We took apart so much stuff, and saved the material, that we could make the doors almost entirely out of the trash pile. The window glass is simply four leftover storm window panels we found in the basement basement when we moved in. They boarded up the windows, but they saved the storm window glass for some reason. The door frames are that same, insane beam we demolished in one of last week’s episodes, cut into useful stiles and rails. The solid panels in the doors are made from the 1/2″ exterior plywood that formerly covered the back of the house. We had tons of it, and used it for all sorts of things. We assembled the doors using a domino joiner to make the mortise and tenon joints, and backed them up with very long saberdrive screws. That’s a superfast way to make a utility door. What, you don’t have a domino joiner? Sucks to be you. We held the glass in the openings with a barbaric picture-frame arrangement made from the cut-off strips of the joists we pared down last week to help support the floor upstairs. We bought some strap hinges and steel handles and latches at the local Mardens. If you’re unfamiliar with Mardens, you’re obviously not from Maine. Shopping at Mardens is a Maine tradition, like bean suppers or refusing to wear your seat belt when you drive. It’s like what used to be called a five and dime, only much, much shabbier.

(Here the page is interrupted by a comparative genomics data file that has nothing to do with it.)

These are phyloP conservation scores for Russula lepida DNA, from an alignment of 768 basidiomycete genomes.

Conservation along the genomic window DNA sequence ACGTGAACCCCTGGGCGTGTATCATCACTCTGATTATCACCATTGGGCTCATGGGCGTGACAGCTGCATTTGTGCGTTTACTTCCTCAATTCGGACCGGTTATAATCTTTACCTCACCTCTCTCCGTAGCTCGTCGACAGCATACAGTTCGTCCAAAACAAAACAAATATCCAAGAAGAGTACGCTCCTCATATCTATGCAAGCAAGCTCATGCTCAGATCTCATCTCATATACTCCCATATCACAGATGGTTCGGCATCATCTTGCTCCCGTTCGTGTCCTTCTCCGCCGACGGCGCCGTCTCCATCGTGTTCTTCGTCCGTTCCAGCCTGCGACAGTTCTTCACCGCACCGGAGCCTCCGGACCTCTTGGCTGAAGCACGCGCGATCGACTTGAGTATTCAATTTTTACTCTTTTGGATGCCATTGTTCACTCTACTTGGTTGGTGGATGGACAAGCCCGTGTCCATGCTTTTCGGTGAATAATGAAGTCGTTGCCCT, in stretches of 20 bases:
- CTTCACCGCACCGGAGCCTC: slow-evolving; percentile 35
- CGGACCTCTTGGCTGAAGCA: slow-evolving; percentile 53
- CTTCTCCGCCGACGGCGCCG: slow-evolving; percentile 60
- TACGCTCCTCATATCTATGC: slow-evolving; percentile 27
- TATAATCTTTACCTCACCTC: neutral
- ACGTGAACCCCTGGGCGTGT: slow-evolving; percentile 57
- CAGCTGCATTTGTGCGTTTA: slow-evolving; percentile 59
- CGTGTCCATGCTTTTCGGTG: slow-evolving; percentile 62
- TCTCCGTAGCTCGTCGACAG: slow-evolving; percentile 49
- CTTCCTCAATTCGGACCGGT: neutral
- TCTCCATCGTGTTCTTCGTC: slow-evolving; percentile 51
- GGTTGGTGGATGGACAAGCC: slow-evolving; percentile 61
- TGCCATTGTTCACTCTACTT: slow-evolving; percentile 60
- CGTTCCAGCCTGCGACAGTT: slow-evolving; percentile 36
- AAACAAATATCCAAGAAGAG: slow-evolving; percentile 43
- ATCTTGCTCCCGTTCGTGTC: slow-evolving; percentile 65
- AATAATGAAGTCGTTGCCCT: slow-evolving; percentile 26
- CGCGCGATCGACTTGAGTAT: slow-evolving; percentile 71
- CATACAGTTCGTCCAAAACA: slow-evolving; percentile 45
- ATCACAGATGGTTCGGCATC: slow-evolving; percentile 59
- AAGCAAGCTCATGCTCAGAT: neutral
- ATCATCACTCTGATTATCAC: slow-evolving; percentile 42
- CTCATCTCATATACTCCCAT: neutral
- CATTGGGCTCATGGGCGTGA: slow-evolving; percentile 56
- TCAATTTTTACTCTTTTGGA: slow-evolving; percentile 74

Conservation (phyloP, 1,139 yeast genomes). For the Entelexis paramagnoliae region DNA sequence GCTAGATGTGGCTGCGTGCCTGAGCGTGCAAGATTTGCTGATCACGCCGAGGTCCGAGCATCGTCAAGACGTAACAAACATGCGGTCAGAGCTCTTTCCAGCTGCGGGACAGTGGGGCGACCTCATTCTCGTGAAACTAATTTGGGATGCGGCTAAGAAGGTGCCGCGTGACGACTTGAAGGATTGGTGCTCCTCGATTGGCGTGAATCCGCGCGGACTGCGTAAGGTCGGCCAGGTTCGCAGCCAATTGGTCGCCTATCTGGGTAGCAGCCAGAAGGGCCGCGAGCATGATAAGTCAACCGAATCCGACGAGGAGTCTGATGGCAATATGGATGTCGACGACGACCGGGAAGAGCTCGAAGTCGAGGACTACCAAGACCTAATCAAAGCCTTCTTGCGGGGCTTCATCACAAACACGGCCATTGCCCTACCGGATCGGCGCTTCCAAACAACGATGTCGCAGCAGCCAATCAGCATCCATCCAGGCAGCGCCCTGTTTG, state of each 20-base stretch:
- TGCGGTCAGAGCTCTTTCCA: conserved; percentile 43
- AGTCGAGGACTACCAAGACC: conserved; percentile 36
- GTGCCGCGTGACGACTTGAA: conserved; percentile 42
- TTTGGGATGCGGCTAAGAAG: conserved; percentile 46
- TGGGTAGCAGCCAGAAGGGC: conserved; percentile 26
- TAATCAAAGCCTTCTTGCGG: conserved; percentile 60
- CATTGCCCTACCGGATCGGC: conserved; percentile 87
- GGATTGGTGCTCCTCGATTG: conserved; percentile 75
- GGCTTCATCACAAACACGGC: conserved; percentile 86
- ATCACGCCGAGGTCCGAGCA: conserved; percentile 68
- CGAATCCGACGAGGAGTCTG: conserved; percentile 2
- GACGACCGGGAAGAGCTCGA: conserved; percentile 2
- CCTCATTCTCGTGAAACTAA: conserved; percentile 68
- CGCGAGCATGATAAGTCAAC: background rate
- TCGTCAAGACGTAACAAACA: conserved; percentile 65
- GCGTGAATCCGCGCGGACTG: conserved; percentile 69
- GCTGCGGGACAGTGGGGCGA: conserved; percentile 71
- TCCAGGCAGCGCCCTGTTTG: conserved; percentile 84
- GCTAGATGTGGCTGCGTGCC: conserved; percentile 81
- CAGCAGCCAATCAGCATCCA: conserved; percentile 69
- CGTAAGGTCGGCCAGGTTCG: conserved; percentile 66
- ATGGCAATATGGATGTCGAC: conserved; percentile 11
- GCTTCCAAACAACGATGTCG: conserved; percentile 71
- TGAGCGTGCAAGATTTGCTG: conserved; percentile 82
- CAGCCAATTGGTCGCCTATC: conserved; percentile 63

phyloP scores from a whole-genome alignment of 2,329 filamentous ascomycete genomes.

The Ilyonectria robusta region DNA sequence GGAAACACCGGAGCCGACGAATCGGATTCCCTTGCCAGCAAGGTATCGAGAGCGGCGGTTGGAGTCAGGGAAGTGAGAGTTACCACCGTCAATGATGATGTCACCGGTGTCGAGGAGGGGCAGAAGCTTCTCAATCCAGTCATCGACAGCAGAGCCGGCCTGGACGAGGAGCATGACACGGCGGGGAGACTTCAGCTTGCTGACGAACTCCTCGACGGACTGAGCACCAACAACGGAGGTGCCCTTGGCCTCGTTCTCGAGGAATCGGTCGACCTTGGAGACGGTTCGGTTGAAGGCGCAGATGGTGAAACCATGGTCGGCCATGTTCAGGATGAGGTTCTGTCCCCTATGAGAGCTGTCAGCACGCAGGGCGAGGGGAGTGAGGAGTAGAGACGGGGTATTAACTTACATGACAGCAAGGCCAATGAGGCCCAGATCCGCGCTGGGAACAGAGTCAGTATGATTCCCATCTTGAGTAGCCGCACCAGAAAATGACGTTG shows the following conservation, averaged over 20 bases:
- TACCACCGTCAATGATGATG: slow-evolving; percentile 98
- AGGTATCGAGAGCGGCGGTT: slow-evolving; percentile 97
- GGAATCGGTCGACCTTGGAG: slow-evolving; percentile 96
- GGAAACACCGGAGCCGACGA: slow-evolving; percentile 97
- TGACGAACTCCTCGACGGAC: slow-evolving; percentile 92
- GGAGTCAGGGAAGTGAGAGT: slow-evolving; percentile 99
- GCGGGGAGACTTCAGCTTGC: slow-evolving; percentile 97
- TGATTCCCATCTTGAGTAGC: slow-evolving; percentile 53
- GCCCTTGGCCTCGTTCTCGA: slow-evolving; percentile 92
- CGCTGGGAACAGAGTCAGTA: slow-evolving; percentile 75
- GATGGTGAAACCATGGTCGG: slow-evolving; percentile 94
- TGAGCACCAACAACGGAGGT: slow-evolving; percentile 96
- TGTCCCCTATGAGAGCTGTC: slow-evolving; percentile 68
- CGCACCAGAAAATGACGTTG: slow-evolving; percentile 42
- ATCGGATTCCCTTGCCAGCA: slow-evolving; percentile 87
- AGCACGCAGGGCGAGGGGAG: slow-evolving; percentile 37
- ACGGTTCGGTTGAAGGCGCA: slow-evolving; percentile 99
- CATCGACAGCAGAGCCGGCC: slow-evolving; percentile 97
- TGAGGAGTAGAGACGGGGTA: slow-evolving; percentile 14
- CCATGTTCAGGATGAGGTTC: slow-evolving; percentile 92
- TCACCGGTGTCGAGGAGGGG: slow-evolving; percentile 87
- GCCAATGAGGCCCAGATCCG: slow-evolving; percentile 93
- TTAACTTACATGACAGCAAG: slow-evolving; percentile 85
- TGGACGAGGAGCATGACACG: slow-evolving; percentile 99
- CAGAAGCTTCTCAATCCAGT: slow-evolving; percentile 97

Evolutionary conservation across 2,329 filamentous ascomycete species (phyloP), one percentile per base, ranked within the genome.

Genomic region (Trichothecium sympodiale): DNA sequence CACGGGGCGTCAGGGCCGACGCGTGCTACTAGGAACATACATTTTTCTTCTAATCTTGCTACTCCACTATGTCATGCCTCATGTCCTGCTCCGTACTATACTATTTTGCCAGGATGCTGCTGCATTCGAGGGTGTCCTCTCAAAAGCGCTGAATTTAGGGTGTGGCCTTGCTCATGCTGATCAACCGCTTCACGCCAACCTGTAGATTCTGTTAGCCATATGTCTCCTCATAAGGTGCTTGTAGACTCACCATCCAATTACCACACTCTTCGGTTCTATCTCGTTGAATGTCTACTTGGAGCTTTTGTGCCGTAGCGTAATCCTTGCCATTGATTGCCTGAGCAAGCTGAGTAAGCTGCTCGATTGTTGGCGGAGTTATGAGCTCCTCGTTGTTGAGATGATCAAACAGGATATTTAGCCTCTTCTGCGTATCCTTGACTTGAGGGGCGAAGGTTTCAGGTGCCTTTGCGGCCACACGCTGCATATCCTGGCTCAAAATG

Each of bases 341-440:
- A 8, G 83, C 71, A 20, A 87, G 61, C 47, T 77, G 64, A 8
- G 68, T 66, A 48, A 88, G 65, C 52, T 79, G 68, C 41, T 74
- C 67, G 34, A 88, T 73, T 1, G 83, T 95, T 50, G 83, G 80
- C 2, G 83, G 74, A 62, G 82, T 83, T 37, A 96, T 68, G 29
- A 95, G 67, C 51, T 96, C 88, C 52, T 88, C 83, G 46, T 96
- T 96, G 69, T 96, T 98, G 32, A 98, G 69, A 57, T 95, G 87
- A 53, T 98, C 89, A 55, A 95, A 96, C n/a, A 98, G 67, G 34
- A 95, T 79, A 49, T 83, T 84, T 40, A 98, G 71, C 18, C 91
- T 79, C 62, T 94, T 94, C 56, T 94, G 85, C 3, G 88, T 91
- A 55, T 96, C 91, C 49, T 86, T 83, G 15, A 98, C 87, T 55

The Shed Door:

Under an enormous pile of leaves, discarded roofing, and other trash in the back yard, we discovered one of the original barn doors at the bottom of the heap. It was made from the same beaded board  that people once reserved for utility areas in your house, instead of on every surface in the kitchen, living, dining, bath, and bedroom areas on every house on home and garden television. This beadboard was a 7/8″ thick, and appeared to my eye to be made from chestnut, a tree species that has long since been wiped out by some sort of blight. Chestnut is (oops, was) awesome wood. Naturally rot resistant, light but strong, easy to work with regular tools, not bad to look at either. Despite being over 100 years old, and languishing for a good, long time at the bottom of a heap of debris, in a mud puddle, some of the boards were still usable. We made the sort of gothic door you see on the left out of it, and some leftover framing lumber.

The Paint:

We made the paint, at least the green paint. We’d chosen a Ben Moore color called Providence Olive for the body of our house. We chose it before we realized that Ben Moore paint had skyrocketed in price to something like 60 bucks a gallon. We didn’t have that kind of scratch, so we improvised. I went into the basement and got all kinds of leftover alkyd primer and paint I had in the basement. We mixed it all together, and it made a kind of cool pukey blue. I bought a few pints of raw sienna and raw umber colorants, the same sort of things they squirt into your paint at the store to make it a color. If you add raw sienna to pukey blue, you get a warmer green color. If you squirt in raw umber, you get a much warmer, somewhat darker green. You know, Providence Olive. There was so much raw wood on the back of the house that it should get alkyd primed, anyway, so we painted it with our redi-mix paint and called it acceptable. You couldn’t tell it from the correct color anyway, and it had so much pigment in it that it was better than standard paint. We bit the bullet and shelled out for Montgomery White for the trim and Mayflower Red for the doors. It’s the best Victorian color scheme I’ve ever come up with.